Despite the relatively high prevalence of cognitive impairment in MS, cognitive function is not assessed routinely in clinical practice or in clinical trials [49]. Our findings suggest that sleep problems, rather than other cognitive problems, are severe in a large minority of MS patients. The perception that cognitive assessments are costly, time-consuming and difficult to interpret has contributed to the failure to incorporate cognitive testing into standard clinical evaluation of patients with MS. Detailed studies of cognitive impairment in MS are rare, and guidelines for the assessment of cognitive or sleep function in MS are lacking. Future research must address these gaps in the current knowledge base. Researchers may find it beneficial to incorporate cognitive and sleep function measures into clinical assessment of MS and ME/CFS, and encourage the development of novel therapies targeting such symptoms.

Conclusions

Cognitive and sleep symptoms were more common in people with ME/CFS in this study than in both healthy controls and people with MS. This provides further support for existing evidence of central nervous system abnormalities in ME/CFS and highlights the need for improved strategies to address the effects of such symptoms. Unrefreshing sleep was the most commonly reported severe symptom in both people with ME/CFS and people with MS, although it was more prevalent in those with ME/CFS. Our findings suggest that people with ME/CFS who are smokers, or have a low income, are more likely to report severe cognitive and sleep symptoms. Future research should aim to develop strategies to prevent the progression of severe cognitive and sleep symptoms through early interventions that prioritise patients identified as being at highest risk.

Abbreviations

CCC: 

Canadian Consensus Criteria

CDC: 

Centers for Disease Control and Prevention

CRN/PCN: 

Clinical Research Network and Primary Care Network

DR: 

Disease register

IQR: 

Interquartile range

LSHTM: 

London School of Hygiene & Tropical Medicine

ME/CFS: 

Myalgic encephalomyelitis/chronic fatigue syndrome

MMSE: 

Mini-mental state exam

MS: 

Multiple sclerosis

NHS: 

National Health Service

NICE: 

National Institute for Clinical Excellence

NRES: 

National Research Ethics Service

OR: 

Odds ratio

rCBF: 

Regional cerebral blood flow

REM: 

Rapid eye movement

Declarations

Acknowledgements

We would like to express our sincere appreciation to the many people – both those with and without ME/CFS – who have so generously contributed to the UK ME/CFS Biobank by donating their time, resources, and precious energy to participate in the project. We would also like to thank CURE-ME team member Erinna Bowman for her valuable contribution to this work.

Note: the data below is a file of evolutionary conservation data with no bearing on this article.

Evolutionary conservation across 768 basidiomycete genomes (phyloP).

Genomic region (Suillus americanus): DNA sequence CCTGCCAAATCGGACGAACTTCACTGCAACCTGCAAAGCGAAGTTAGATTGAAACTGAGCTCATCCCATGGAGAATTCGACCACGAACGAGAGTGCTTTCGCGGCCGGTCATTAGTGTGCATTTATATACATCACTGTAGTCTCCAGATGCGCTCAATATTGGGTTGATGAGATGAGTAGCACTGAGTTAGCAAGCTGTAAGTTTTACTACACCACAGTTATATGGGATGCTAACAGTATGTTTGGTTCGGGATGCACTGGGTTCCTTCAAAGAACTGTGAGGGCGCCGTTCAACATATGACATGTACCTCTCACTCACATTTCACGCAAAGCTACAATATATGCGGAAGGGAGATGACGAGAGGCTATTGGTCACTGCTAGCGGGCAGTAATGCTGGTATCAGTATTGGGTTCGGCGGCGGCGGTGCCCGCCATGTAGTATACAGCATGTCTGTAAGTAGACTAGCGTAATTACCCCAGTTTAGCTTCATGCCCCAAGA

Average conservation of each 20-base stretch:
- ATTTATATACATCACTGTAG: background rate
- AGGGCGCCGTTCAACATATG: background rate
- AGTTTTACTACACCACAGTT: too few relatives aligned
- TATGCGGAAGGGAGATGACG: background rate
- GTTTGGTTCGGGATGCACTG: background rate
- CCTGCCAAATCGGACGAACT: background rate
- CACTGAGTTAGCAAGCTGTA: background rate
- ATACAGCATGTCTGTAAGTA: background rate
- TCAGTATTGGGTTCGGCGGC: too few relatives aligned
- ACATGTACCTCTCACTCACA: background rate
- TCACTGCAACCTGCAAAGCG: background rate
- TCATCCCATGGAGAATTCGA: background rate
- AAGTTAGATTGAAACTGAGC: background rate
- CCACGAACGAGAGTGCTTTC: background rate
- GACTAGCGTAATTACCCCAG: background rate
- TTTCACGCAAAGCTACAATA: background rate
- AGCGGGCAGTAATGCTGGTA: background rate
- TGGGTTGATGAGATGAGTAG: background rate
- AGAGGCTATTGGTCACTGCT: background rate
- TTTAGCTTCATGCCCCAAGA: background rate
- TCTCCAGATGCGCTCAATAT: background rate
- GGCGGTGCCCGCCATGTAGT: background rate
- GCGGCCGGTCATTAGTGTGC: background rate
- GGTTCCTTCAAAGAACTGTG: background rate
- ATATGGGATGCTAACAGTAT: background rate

Funding

The UK ME/CFS Biobank was established with a joint grant from the UK charities Action for M.E., the ME Association, ME Research UK, and a private donor. Research reported in this publication was supported by the National Institute Of Allergy And Infectious Diseases of the National Institutes of Health under Award Number R01AI103629. The content is solely the responsibility of the authors and does not necessarily represent the official views of the National Institutes of Health.

Availability of data and materials

The datasets generated during and/or analysed during the current study are part of the UK ME/CFS Biobank, and will be available for researchers upon a signed Data Transfer Agreement.

Authors’ contributions

JV, LN and EL were involved in the design, analysis and interpretation, and reporting of this project. AA helped in the design, data collection, and data analysis. CK contributed to the design, data collection and revision of the manuscript. All authors have read and approved the final manuscript for publication.

Competing interests

The authors declare that they have no competing interests.

Consent for publication

Consent for publication has been obtained from all participants and consent forms can be provided if required.

Ethics approval and consent to participate

This study is a partial analysis of the clinical dataset from the UK ME/CFS Biobank, included in the broader proposal, which received ethical approval from the London School of Hygiene & Tropical Medicine (LSHTM) Ethics Committee (Ref. 6123) and National Research Ethics Service (NRES) London-Bloomsbury Research Ethics Committee (REC ref. 11/10/1760, IRAS ID: 77,765). All participants provided written informed consent.

Publisher’s Note

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Authors’ Affiliations

(1)
Guy’s Campus, King’s College London School of Medicine
(2)
University of California, San Francisco, School of Medicine
(3)
Faculty of Infectious and Tropical Diseases, CURE-ME Team, London School of Hygiene & Tropical Medicine Disability and Eye Health Group, International Centre for Evidence in Disability (ICED

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Copyright

© The Author(s). 2017